Paul Hollywood loves bread.
That may be obvious to fans of Netflix’s The Great British Baking Show judge, known for his scathing criticism of baked goods, spiky silver hair and the patented “Hollywood handshake” of approval for lucky contestants. But even when the cameras aren’t rolling, Hollywood really Yes, really likes to talk about bread.
Fresh off filming the new season of ‘Baking’, or ‘Bakeoff’ as it’s known in the UK, the judge and accomplished pastry chef was ready to share all about baking – bread in particular – while speaking from his home in Kent in the south east Englands from video call . Hollywood raves about sourdough, his favorite bread, and how “it took me a long time” to get the recipe right for his new cookbook, Bake: My Best Ever Recipes for the Classics. He says he traveled across the US to learn from famous bakeries like Tartine in San Francisco and Sullivan’s in New York, where he was rather skeptical about their famous no-knead bread, but then was “amazed by how good it was “. He talks about his preferred, idyllic life of eating baguettes for breakfast every day in Paris.
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Bread features prominently in Hollywood’s first cookbook in five years, Bake (out now, Bloomsbury, 302 pages), because it is a distillation of his favorite and most important recipes. But there are also pies, cakes, desserts and other goodies in the book as he attempts to perfect classic recipes, a project he began on hiatus while filming “Bake” in a pandemic-induced bubble .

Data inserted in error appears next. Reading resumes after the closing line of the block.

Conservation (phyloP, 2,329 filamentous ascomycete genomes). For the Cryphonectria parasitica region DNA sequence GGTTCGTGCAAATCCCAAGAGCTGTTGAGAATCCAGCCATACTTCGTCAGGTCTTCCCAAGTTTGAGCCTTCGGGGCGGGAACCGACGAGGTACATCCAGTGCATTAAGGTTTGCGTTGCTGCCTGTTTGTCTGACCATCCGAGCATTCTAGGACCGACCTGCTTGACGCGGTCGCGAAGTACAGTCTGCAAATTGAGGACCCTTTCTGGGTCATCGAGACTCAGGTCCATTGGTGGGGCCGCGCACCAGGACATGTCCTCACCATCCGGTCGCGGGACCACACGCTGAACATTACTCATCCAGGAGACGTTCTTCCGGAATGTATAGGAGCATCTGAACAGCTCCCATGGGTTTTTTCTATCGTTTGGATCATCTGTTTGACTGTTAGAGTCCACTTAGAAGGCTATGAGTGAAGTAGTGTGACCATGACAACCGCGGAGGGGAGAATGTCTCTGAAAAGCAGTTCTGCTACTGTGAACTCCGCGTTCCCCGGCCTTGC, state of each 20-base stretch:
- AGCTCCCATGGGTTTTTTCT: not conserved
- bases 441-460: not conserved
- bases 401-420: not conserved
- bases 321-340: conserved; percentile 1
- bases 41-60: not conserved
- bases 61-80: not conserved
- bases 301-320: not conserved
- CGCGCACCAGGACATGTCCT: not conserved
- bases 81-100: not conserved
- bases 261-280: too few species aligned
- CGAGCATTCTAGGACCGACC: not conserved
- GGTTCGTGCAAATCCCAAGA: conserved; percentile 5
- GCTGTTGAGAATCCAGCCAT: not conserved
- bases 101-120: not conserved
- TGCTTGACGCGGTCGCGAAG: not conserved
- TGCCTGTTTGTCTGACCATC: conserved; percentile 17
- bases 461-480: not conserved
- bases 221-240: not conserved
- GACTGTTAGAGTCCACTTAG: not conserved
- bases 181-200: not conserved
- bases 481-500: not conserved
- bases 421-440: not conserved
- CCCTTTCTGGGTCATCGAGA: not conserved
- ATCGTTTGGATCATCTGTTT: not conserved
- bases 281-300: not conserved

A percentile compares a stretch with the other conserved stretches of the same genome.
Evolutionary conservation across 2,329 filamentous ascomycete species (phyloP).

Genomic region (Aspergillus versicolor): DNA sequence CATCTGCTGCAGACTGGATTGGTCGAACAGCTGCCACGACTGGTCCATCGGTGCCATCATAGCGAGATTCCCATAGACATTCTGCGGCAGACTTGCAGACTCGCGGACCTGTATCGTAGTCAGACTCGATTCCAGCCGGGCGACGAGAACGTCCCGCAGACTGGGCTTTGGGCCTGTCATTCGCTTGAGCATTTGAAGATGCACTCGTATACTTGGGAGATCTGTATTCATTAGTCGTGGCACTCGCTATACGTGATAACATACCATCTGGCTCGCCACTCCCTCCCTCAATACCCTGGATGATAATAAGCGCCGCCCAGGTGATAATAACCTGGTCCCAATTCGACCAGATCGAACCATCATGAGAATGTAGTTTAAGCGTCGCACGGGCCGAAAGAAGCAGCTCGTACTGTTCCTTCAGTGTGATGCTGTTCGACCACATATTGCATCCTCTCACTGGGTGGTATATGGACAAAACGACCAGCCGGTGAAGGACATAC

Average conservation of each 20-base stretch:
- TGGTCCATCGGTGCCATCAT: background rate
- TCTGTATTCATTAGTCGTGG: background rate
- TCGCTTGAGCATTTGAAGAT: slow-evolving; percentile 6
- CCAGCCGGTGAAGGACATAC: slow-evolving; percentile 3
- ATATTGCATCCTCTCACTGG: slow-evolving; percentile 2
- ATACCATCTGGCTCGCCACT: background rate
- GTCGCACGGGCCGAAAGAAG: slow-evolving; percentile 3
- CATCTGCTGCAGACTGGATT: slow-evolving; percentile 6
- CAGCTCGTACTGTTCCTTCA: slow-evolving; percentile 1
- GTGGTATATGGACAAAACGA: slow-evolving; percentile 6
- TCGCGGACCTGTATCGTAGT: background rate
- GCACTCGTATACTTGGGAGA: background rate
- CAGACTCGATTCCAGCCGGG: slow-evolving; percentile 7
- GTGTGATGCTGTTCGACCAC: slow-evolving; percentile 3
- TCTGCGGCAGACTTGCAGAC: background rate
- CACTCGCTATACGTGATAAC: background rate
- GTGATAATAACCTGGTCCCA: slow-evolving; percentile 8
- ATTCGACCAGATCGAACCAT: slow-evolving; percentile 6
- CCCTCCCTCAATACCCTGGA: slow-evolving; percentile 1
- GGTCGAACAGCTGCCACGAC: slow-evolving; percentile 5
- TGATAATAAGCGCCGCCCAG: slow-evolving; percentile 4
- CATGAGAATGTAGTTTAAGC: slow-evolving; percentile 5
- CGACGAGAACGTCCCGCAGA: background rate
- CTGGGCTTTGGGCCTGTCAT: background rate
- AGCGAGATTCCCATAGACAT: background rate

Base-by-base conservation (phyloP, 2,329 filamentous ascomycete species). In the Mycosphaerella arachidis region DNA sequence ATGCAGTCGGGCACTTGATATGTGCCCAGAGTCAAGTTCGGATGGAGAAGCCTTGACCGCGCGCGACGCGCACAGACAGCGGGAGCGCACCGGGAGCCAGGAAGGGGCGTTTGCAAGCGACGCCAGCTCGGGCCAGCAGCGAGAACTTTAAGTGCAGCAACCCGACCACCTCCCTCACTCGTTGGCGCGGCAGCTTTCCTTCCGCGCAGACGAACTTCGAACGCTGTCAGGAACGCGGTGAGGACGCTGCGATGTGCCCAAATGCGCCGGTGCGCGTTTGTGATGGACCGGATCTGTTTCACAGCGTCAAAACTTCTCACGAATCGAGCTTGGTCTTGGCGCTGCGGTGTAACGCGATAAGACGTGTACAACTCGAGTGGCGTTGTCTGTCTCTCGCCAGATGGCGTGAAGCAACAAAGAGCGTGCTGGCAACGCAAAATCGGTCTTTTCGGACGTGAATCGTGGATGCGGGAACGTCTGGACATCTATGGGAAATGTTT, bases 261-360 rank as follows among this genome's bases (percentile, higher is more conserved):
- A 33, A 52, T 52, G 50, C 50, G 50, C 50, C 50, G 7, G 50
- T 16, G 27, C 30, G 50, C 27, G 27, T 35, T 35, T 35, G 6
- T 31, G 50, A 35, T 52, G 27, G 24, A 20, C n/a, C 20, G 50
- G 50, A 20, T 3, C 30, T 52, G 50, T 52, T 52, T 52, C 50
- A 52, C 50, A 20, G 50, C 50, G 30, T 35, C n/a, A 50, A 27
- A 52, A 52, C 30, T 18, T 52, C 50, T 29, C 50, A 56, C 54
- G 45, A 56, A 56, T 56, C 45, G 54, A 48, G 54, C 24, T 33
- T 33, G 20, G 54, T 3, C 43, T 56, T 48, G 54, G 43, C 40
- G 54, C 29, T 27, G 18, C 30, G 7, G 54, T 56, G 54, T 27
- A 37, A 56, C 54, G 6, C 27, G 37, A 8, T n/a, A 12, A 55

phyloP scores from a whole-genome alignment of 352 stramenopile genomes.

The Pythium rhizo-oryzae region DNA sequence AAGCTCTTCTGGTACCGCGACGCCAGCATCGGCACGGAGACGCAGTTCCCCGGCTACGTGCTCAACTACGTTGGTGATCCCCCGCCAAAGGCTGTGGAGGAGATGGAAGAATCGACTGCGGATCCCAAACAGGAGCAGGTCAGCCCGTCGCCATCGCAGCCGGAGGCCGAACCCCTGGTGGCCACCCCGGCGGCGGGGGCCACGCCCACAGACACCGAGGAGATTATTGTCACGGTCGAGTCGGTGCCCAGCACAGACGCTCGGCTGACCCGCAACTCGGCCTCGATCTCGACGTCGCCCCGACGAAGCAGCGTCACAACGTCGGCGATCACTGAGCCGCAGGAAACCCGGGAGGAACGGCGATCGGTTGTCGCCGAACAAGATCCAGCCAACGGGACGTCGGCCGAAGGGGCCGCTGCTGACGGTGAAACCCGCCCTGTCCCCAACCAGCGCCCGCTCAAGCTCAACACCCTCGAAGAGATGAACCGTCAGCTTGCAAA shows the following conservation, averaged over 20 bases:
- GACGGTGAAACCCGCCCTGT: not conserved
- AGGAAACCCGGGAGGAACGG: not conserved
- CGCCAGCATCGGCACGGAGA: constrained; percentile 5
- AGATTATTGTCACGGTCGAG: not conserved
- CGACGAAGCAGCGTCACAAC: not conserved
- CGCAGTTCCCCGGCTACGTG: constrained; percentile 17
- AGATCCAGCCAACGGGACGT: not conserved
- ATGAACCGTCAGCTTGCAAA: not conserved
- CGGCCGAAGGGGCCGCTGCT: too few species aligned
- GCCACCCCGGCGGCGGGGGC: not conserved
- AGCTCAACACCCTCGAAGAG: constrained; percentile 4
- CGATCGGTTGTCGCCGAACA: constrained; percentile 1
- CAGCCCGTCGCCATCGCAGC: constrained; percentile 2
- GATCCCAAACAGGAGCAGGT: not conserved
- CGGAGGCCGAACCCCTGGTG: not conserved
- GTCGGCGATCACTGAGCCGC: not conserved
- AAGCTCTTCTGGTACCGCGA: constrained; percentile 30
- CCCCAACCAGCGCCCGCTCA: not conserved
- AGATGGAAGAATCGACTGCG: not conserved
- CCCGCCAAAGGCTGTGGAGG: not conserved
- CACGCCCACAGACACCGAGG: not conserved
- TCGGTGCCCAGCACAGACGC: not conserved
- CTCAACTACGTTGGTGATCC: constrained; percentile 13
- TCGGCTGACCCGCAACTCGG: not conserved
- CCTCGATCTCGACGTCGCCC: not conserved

“We stayed together in this very nice hotel for seven weeks. (Co-judge) Prue (Leith) who wrote her book, (co-host) Matt (Lucas) wrote scripts for something and I think same with (co-host) Noel Fielding,” says Hollywood. “I had those whole time after the tent when I went back to my room I was like, ‘I’m going to do this. I’m going to do another book, right? It’s been five years, time is too lazy.'”
So how does Hollywood tinker with such timeless recipes as blueberry muffins, sandwich bread or beef empanadas?
“The salt content is reduced, the sugar content is reduced,” he says. “I ended up rewriting many of the original recipes and just tweaking and improving them.”
Hollywood is confident that home bakers will be able to tackle his recipes, even if they seem too difficult or complicated on the surface. The recipes are “simple because each step is simple. It’s just that when you put it all together, you look at it and you’re like, ‘Oh, that’s quite a lot.'”
In 12 seasons of Baking so far (only 10 have been released in the US), Hollywood has judged dozens of bakers’ creations by amateur pastry chefs from across the UK, and the nominees are “a great standard of bakers.” Although the judge, who has long since become a bigger face on the show, was more excited to talk about filming the comedy skit that traditionally opens a new season of the show.
“We just did the opening (the skit) last week, which is hilarious. I can’t tell you too much about it, but (we’re) very funny.”
Hollywood may be a famous face on the show (he says he’s “shocked” at how many times he’s been recognized in the US), but he doesn’t think he needs to be a part of it forever.
“I’d like to see Bakeoff continue if I’m okay. I want it to go on forever,” he says. “A new iteration in the future when I’m too old and crumbling and someone goes and takes my place. I think it deserves to stay.”
He’s really passionate about getting people to bake, whether it’s through the show or his book.
“I want the book to be covered in flour and dough and butter and glue all the pages together. I want it to be a well-used, well-worn book,” he says. “I want people to write notes in the key notes on the side and just say I’m going to change that. I think I want them to master the recipes first and then change it up and make it one of their family favorites.”
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